Passing the Baton


After 24 years at The Hadleigh Practice, Dr Mark Bridgman retired last month. His energy, enthusiasm and ‘can do’ attitude will be sorely missed.

Dr Bridgman leaves behind a legacy to be proud of, having mentored a number of the GPs practicing locally today. I was one of his trainees in 2015, and whilst I lack the antipodean inclination to ‘speak before you think’ that occasionally landed him on ‘the naughty step’, I will now be taking on both Dr Bridgman’s old consulting room and his regular slot here. We have in common a belief that community matters, and I hope that my contributions will reflect that.

For me, this sadly hasn’t been the only baton passed recently. My Dad died at the end of January. Despite being a certainty, the death of a loved one remains an immensely painful experience. As a GP, I have had more exposure to this certainty than most, so have been caught out by how unprepared I felt for it.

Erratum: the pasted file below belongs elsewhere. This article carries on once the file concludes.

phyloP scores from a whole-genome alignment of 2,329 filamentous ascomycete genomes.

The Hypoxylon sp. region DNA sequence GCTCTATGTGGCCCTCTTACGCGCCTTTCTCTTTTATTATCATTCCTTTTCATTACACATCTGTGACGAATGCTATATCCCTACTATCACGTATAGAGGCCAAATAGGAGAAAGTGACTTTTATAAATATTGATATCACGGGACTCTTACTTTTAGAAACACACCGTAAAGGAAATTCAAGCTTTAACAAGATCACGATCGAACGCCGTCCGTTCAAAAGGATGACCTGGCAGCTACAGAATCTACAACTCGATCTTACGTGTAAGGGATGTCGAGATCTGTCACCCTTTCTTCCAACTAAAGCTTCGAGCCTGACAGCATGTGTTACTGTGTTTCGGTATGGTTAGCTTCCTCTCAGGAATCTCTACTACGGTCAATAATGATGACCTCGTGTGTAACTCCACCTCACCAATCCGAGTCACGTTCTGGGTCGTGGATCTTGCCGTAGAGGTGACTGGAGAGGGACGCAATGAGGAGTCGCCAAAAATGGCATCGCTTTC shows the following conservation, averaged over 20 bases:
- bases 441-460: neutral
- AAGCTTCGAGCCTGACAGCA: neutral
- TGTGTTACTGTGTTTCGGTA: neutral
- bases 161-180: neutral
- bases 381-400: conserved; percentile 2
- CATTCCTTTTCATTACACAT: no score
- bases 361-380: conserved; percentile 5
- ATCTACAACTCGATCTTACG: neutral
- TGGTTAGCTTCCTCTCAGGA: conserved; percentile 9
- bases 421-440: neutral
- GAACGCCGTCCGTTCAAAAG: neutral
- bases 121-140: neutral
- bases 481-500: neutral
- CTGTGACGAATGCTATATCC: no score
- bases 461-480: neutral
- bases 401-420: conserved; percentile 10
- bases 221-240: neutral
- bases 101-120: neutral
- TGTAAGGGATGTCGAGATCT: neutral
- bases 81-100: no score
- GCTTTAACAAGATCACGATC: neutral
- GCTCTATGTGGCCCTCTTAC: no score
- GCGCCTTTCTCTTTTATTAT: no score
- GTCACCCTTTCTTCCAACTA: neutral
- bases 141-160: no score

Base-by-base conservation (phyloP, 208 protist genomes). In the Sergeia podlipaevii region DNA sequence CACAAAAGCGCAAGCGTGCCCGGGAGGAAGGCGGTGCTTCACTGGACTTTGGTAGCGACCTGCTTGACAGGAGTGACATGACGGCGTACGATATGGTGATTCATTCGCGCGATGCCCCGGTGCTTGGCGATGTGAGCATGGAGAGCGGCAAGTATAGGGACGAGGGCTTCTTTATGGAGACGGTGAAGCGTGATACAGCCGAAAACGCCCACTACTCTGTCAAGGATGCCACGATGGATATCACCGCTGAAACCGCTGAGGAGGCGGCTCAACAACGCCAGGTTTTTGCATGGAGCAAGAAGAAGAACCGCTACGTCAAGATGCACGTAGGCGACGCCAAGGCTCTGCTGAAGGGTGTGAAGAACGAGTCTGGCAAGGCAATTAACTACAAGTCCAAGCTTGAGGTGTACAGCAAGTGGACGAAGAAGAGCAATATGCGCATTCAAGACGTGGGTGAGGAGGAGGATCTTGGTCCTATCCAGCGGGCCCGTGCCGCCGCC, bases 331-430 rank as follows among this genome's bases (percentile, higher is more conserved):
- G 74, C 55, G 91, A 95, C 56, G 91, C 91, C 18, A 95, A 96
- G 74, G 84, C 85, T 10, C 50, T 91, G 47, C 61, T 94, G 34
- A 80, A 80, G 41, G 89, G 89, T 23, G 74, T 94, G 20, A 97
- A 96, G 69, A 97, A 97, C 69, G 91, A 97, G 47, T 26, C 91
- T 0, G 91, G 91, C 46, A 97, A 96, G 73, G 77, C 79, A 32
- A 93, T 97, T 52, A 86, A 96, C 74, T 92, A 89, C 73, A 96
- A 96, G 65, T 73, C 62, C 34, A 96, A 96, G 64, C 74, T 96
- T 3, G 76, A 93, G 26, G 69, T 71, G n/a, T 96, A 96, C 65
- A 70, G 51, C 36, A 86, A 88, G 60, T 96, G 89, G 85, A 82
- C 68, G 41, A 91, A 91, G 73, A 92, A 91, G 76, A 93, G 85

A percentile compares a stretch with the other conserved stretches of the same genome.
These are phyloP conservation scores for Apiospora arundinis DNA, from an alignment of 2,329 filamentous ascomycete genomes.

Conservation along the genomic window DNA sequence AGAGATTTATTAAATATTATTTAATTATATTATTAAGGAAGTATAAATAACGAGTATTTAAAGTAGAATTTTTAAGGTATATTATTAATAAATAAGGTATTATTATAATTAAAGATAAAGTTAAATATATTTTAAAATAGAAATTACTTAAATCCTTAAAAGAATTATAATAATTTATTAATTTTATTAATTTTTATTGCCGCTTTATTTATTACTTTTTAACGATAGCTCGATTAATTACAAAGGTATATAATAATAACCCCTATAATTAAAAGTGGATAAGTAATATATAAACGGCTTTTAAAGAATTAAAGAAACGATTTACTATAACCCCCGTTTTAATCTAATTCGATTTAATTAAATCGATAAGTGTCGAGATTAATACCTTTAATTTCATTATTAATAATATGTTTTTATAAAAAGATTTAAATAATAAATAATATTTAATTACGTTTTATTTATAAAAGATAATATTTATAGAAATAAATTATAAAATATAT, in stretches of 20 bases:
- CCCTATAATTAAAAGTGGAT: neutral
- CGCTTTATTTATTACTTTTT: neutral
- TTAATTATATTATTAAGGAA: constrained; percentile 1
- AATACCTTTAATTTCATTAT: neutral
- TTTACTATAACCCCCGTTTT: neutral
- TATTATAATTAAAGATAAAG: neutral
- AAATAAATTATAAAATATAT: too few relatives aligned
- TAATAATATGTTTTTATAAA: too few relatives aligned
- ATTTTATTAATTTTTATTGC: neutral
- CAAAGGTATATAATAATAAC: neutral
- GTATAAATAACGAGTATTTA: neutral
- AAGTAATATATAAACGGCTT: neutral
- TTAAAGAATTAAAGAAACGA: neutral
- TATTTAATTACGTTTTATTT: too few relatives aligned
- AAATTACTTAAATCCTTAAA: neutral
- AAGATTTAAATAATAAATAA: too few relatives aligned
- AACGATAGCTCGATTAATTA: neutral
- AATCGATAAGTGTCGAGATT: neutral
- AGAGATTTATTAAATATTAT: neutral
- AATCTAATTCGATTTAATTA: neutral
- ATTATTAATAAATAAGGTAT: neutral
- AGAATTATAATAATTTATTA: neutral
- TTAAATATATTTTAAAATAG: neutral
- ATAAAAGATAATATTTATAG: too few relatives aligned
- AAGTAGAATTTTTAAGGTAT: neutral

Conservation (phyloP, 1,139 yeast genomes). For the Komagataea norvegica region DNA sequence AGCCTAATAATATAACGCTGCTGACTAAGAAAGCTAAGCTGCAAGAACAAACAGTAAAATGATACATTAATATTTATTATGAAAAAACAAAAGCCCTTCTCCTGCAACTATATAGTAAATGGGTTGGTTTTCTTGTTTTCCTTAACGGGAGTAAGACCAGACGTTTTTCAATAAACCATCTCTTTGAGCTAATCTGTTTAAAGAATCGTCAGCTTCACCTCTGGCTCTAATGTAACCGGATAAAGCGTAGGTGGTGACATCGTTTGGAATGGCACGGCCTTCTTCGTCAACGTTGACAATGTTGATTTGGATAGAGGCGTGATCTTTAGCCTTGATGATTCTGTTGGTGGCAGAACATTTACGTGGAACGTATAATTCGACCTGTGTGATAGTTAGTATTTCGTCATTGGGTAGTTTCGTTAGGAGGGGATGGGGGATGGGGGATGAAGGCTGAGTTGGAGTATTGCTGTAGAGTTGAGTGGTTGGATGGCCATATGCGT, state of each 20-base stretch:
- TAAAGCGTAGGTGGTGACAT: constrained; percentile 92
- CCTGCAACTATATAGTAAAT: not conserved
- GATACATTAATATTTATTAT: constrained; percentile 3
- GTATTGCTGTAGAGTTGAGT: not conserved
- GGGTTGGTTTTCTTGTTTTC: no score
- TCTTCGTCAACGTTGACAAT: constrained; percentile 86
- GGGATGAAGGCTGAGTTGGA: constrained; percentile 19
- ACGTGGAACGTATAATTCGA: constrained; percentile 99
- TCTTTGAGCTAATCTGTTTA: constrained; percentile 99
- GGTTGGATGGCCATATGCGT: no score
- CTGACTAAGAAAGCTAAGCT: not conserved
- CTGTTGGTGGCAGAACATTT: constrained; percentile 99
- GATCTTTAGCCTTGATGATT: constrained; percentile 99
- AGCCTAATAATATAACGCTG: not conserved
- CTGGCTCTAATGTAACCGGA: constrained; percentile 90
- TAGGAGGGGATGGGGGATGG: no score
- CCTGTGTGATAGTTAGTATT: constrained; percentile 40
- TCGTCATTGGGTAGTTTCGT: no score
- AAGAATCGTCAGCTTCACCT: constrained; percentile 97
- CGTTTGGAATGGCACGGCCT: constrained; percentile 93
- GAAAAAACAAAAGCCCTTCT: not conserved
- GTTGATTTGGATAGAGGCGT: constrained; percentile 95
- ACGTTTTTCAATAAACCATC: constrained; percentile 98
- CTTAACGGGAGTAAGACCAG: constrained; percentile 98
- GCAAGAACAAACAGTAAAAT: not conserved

The traditional medical model of grief views this as having five stages; Denial, Anger, Bargaining, Depression and Acceptance. These stages are not necessarily navigated in linear fashion, but can be helpful for understanding the mess of emotions that accompanies a close bereavement. There are, however, many ways to experience grief, many models to understand it, and every grief journey will be different; there is no right or wrong way to grieve.

The concept of ‘growing around your grief’ has gained traction in recent years. Speaking to others who have experience in supporting the bereaved, or to those who have been through a similar experience themselves, is invariably helpful. Charities such as Cruse Bereavement Support provide a wealth of information and ‘Social Prescribers’, located within GP surgeries, can put you in contact with local support.

We will all lose people precious to us. When it does happen, reach out and accept comfort from the shared experience in your community.

So, Hasta La Vista Dr Bridgman. And goodbye Dad.

Dr Chris Humphrey

Published: Apr 4, 2024